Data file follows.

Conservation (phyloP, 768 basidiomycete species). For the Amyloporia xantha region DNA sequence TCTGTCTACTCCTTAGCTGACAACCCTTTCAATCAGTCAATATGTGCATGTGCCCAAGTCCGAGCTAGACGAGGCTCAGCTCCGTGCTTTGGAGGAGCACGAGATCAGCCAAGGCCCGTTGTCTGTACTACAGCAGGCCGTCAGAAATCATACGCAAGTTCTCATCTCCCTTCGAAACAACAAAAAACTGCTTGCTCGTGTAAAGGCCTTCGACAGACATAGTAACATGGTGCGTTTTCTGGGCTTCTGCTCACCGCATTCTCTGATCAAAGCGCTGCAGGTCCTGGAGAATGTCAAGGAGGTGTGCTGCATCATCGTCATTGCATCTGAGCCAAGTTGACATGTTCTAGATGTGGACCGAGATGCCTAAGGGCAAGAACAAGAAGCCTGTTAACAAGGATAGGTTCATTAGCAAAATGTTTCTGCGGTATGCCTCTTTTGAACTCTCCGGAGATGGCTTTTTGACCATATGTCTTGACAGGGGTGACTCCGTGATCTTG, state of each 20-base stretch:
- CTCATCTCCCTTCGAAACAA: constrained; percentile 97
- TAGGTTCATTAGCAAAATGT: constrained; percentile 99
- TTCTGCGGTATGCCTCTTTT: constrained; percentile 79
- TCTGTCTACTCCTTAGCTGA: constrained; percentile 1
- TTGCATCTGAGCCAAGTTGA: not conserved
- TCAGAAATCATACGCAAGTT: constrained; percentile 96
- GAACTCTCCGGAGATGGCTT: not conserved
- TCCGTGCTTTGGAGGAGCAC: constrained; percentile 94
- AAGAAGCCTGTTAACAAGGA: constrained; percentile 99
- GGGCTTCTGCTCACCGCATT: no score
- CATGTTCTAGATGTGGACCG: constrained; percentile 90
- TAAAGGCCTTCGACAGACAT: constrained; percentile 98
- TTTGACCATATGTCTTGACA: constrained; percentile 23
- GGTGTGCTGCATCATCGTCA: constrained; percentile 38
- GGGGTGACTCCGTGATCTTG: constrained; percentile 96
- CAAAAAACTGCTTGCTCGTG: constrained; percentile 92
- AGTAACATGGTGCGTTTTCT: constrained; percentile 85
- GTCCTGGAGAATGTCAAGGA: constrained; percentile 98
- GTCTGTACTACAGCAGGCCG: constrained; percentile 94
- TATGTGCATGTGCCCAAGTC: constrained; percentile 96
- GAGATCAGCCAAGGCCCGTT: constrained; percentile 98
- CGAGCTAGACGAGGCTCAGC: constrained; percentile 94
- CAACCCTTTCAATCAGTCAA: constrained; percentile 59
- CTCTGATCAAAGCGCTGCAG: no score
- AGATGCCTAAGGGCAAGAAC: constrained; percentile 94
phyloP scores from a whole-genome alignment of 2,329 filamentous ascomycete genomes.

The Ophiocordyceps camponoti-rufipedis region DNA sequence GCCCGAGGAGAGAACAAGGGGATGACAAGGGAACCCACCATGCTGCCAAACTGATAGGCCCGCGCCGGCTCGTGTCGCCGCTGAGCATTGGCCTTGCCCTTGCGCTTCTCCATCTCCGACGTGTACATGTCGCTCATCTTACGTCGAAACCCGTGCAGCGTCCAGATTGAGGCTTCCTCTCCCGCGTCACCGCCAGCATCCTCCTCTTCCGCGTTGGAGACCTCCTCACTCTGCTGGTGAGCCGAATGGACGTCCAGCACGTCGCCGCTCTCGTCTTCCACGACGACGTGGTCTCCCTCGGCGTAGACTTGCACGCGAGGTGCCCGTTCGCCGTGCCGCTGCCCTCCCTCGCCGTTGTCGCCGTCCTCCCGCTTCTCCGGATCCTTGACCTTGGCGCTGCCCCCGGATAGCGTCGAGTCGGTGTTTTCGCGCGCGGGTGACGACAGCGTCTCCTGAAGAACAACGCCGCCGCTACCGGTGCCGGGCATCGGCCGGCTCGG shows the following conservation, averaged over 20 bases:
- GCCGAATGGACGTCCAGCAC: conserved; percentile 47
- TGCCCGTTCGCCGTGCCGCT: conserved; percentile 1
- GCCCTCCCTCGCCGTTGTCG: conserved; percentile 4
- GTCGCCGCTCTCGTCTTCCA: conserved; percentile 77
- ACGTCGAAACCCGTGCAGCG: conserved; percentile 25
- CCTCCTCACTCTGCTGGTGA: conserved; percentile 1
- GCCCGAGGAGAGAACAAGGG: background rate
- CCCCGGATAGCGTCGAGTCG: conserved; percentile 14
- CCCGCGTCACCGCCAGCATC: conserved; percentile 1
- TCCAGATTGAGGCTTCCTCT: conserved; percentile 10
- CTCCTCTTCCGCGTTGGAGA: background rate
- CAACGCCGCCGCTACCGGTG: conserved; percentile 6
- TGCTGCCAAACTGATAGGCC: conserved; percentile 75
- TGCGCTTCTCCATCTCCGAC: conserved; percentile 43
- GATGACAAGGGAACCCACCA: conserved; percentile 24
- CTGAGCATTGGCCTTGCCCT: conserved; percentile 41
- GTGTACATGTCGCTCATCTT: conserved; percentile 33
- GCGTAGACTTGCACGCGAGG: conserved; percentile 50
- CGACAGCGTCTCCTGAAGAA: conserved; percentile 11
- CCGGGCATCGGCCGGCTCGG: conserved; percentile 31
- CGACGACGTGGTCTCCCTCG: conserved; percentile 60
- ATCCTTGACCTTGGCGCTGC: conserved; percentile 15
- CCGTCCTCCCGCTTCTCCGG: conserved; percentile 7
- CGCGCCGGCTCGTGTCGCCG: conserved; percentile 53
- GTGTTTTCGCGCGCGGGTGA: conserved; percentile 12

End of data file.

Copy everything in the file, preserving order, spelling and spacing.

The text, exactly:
Conservation (phyloP, 768 basidiomycete species). For the Amyloporia xantha region DNA sequence TCTGTCTACTCCTTAGCTGACAACCCTTTCAATCAGTCAATATGTGCATGTGCCCAAGTCCGAGCTAGACGAGGCTCAGCTCCGTGCTTTGGAGGAGCACGAGATCAGCCAAGGCCCGTTGTCTGTACTACAGCAGGCCGTCAGAAATCATACGCAAGTTCTCATCTCCCTTCGAAACAACAAAAAACTGCTTGCTCGTGTAAAGGCCTTCGACAGACATAGTAACATGGTGCGTTTTCTGGGCTTCTGCTCACCGCATTCTCTGATCAAAGCGCTGCAGGTCCTGGAGAATGTCAAGGAGGTGTGCTGCATCATCGTCATTGCATCTGAGCCAAGTTGACATGTTCTAGATGTGGACCGAGATGCCTAAGGGCAAGAACAAGAAGCCTGTTAACAAGGATAGGTTCATTAGCAAAATGTTTCTGCGGTATGCCTCTTTTGAACTCTCCGGAGATGGCTTTTTGACCATATGTCTTGACAGGGGTGACTCCGTGATCTTG, state of each 20-base stretch:
- CTCATCTCCCTTCGAAACAA: constrained; percentile 97
- TAGGTTCATTAGCAAAATGT: constrained; percentile 99
- TTCTGCGGTATGCCTCTTTT: constrained; percentile 79
- TCTGTCTACTCCTTAGCTGA: constrained; percentile 1
- TTGCATCTGAGCCAAGTTGA: not conserved
- TCAGAAATCATACGCAAGTT: constrained; percentile 96
- GAACTCTCCGGAGATGGCTT: not conserved
- TCCGTGCTTTGGAGGAGCAC: constrained; percentile 94
- AAGAAGCCTGTTAACAAGGA: constrained; percentile 99
- GGGCTTCTGCTCACCGCATT: no score
- CATGTTCTAGATGTGGACCG: constrained; percentile 90
- TAAAGGCCTTCGACAGACAT: constrained; percentile 98
- TTTGACCATATGTCTTGACA: constrained; percentile 23
- GGTGTGCTGCATCATCGTCA: constrained; percentile 38
- GGGGTGACTCCGTGATCTTG: constrained; percentile 96
- CAAAAAACTGCTTGCTCGTG: constrained; percentile 92
- AGTAACATGGTGCGTTTTCT: constrained; percentile 85
- GTCCTGGAGAATGTCAAGGA: constrained; percentile 98
- GTCTGTACTACAGCAGGCCG: constrained; percentile 94
- TATGTGCATGTGCCCAAGTC: constrained; percentile 96
- GAGATCAGCCAAGGCCCGTT: constrained; percentile 98
- CGAGCTAGACGAGGCTCAGC: constrained; percentile 94
- CAACCCTTTCAATCAGTCAA: constrained; percentile 59
- CTCTGATCAAAGCGCTGCAG: no score
- AGATGCCTAAGGGCAAGAAC: constrained; percentile 94
phyloP scores from a whole-genome alignment of 2,329 filamentous ascomycete genomes.

The Ophiocordyceps camponoti-rufipedis region DNA sequence GCCCGAGGAGAGAACAAGGGGATGACAAGGGAACCCACCATGCTGCCAAACTGATAGGCCCGCGCCGGCTCGTGTCGCCGCTGAGCATTGGCCTTGCCCTTGCGCTTCTCCATCTCCGACGTGTACATGTCGCTCATCTTACGTCGAAACCCGTGCAGCGTCCAGATTGAGGCTTCCTCTCCCGCGTCACCGCCAGCATCCTCCTCTTCCGCGTTGGAGACCTCCTCACTCTGCTGGTGAGCCGAATGGACGTCCAGCACGTCGCCGCTCTCGTCTTCCACGACGACGTGGTCTCCCTCGGCGTAGACTTGCACGCGAGGTGCCCGTTCGCCGTGCCGCTGCCCTCCCTCGCCGTTGTCGCCGTCCTCCCGCTTCTCCGGATCCTTGACCTTGGCGCTGCCCCCGGATAGCGTCGAGTCGGTGTTTTCGCGCGCGGGTGACGACAGCGTCTCCTGAAGAACAACGCCGCCGCTACCGGTGCCGGGCATCGGCCGGCTCGG shows the following conservation, averaged over 20 bases:
- GCCGAATGGACGTCCAGCAC: conserved; percentile 47
- TGCCCGTTCGCCGTGCCGCT: conserved; percentile 1
- GCCCTCCCTCGCCGTTGTCG: conserved; percentile 4
- GTCGCCGCTCTCGTCTTCCA: conserved; percentile 77
- ACGTCGAAACCCGTGCAGCG: conserved; percentile 25
- CCTCCTCACTCTGCTGGTGA: conserved; percentile 1
- GCCCGAGGAGAGAACAAGGG: background rate
- CCCCGGATAGCGTCGAGTCG: conserved; percentile 14
- CCCGCGTCACCGCCAGCATC: conserved; percentile 1
- TCCAGATTGAGGCTTCCTCT: conserved; percentile 10
- CTCCTCTTCCGCGTTGGAGA: background rate
- CAACGCCGCCGCTACCGGTG: conserved; percentile 6
- TGCTGCCAAACTGATAGGCC: conserved; percentile 75
- TGCGCTTCTCCATCTCCGAC: conserved; percentile 43
- GATGACAAGGGAACCCACCA: conserved; percentile 24
- CTGAGCATTGGCCTTGCCCT: conserved; percentile 41
- GTGTACATGTCGCTCATCTT: conserved; percentile 33
- GCGTAGACTTGCACGCGAGG: conserved; percentile 50
- CGACAGCGTCTCCTGAAGAA: conserved; percentile 11
- CCGGGCATCGGCCGGCTCGG: conserved; percentile 31
- CGACGACGTGGTCTCCCTCG: conserved; percentile 60
- ATCCTTGACCTTGGCGCTGC: conserved; percentile 15
- CCGTCCTCCCGCTTCTCCGG: conserved; percentile 7
- CGCGCCGGCTCGTGTCGCCG: conserved; percentile 53
- GTGTTTTCGCGCGCGGGTGA: conserved; percentile 12